Hello there! I'm Dr. Vinifera, or "Vinny" for short. Ask me your toughest wine questions, from the technical aspects of winemaking to the fine points of etiquette. I hope you find my answers educational and even amusing. Looking for a particular answer? Check my archive and my FAQs.
Dear Dr. Vinny,
I have tried in vain to find a proper definition for the terms "loamy" and "lychee." Lychee has been described as an Asian fruit, but I am unable to find a proper taste definition for it. Can you help?
—Allison A., Virginia
Sure, I can help—take two lychees and call me in the morning. (Sorry, I've been itching to use that line for a while now.)
First, "loamy" refers to a pleasant earthy note. Not the same thing as "dirty," "loamy" is a sweet, dark earth odor, less pungent than potting soil and not as aromatic as truffles.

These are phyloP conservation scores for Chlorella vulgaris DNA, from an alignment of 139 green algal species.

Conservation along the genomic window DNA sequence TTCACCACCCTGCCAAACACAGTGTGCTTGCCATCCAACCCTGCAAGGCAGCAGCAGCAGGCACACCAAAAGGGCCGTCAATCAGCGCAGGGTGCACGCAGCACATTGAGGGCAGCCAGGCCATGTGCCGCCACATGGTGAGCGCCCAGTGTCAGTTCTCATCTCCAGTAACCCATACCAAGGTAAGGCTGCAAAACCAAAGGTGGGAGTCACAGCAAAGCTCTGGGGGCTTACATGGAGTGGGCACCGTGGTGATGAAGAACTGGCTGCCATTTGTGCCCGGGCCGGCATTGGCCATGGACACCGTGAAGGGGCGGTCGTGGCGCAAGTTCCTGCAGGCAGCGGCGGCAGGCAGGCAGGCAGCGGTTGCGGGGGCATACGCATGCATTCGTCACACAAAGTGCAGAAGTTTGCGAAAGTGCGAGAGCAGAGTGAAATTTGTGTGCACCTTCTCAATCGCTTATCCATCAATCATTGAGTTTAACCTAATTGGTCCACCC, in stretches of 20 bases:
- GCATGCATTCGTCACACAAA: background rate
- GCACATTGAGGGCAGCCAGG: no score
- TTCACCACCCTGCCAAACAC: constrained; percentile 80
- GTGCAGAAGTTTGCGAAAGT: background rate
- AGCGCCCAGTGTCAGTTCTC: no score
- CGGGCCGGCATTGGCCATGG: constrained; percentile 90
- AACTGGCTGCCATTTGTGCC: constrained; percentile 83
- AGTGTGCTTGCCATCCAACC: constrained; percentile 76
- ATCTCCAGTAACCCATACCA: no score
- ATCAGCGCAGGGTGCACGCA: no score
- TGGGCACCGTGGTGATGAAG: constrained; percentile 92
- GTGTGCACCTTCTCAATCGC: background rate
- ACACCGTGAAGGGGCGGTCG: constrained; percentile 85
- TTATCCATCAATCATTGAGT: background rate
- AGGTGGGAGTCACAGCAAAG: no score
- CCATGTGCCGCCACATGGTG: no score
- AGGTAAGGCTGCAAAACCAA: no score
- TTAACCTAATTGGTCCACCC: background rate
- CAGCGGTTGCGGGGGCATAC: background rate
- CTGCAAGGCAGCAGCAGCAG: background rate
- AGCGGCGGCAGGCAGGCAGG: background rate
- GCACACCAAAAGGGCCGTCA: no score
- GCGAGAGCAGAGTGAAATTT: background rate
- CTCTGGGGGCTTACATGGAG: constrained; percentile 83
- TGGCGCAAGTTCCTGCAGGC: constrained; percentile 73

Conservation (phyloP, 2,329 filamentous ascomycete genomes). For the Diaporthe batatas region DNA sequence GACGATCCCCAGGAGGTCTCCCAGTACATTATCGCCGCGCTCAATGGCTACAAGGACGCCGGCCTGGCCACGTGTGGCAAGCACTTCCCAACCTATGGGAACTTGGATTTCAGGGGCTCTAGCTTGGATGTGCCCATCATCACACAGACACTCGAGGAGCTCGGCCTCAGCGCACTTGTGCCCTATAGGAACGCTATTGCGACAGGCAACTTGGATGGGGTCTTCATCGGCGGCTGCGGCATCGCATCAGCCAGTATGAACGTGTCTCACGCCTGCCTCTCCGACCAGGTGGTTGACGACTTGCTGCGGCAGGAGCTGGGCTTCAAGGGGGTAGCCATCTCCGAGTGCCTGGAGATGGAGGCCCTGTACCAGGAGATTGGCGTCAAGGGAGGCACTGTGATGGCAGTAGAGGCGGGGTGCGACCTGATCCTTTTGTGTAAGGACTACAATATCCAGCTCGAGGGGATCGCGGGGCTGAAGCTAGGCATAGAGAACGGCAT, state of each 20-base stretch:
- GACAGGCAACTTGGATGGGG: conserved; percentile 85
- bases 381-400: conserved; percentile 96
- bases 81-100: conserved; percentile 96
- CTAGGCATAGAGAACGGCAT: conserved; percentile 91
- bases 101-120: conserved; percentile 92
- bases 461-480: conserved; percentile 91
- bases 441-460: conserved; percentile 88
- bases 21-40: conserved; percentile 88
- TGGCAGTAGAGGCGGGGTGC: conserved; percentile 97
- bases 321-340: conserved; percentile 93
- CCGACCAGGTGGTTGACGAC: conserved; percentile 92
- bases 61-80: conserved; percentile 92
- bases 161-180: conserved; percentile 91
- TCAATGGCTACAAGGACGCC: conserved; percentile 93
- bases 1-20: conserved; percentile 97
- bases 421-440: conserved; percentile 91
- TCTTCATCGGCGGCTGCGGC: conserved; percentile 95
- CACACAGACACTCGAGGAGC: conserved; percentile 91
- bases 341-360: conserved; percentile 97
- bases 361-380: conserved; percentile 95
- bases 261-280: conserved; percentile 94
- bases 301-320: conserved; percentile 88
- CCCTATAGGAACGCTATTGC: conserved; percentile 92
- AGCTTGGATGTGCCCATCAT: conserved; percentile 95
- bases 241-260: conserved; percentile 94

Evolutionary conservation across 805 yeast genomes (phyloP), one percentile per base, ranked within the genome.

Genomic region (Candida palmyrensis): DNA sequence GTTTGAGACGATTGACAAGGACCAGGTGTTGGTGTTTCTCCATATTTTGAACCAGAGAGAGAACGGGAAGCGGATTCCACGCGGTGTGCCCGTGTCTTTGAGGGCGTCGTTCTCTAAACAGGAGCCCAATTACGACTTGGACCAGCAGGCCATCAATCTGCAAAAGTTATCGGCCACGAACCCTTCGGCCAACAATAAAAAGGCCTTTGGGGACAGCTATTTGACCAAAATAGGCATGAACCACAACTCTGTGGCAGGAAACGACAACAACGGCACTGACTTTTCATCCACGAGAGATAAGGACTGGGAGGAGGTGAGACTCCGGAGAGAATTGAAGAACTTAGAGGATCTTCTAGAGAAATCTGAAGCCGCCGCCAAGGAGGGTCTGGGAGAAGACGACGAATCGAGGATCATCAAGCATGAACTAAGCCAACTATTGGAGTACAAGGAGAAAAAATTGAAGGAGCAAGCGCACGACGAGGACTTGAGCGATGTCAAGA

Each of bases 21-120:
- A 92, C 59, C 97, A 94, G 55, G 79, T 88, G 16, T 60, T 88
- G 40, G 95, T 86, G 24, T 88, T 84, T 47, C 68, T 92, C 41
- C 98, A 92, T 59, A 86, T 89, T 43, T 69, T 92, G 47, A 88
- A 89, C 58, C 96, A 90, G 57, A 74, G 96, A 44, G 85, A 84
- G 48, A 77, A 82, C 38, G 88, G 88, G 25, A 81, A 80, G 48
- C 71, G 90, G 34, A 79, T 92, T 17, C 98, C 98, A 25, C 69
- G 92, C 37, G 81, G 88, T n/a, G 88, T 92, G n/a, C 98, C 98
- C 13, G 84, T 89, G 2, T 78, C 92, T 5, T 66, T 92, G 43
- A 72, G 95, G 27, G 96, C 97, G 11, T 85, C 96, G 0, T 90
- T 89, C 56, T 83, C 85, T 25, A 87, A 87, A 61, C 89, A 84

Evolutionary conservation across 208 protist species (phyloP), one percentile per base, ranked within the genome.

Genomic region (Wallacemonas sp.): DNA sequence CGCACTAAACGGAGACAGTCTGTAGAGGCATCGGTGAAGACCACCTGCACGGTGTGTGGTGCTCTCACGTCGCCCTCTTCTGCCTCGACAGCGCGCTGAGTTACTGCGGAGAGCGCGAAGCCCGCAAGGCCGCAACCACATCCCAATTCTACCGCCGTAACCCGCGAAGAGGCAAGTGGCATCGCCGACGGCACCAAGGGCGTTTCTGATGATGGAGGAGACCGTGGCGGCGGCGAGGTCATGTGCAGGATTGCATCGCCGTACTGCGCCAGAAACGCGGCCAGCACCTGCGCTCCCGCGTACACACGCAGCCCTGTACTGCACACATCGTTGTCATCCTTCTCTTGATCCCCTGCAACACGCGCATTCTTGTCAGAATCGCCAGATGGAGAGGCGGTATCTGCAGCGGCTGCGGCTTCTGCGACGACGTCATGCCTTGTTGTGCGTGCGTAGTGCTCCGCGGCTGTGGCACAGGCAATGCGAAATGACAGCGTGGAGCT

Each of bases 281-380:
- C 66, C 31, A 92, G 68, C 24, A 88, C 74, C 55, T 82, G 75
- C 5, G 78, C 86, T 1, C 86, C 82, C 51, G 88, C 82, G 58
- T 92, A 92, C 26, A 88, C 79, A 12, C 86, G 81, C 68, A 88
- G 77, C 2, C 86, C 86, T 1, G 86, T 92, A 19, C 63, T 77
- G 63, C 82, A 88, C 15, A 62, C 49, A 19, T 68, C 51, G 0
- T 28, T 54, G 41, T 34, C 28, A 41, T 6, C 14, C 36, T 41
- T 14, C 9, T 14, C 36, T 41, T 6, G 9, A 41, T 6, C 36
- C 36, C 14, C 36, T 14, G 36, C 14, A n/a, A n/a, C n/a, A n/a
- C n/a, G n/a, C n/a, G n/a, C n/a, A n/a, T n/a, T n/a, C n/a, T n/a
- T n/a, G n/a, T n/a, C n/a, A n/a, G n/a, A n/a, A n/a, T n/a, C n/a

You're right that lychee (also spelled "litchi") is a tropical fruit native to southern China. It's about the size of a walnut, covered with a red rind that's inedible. Inside, the fruit is milky white and juicy, with a firm texture (and a seed in the center that shouldn't be eaten). The fruit is sweet and fragrant. Think of a sensual, musky, honeyed note with pungent, aromatic overtones that are kind of like roses or even Muscat grapes, if you know what those are like.
While fresh lychees might be hard to find outside of Asian supermarkets, you can find canned lychees in most large supermarkets that have an Asian food section. For only a couple of bucks, you could buy a can and experience them for yourself. That's my advice when it comes to just about any taste descriptor you're unfamiliar with—say, "cassis," "eucalyptus" or whatever: try to get your hands on the real thing!
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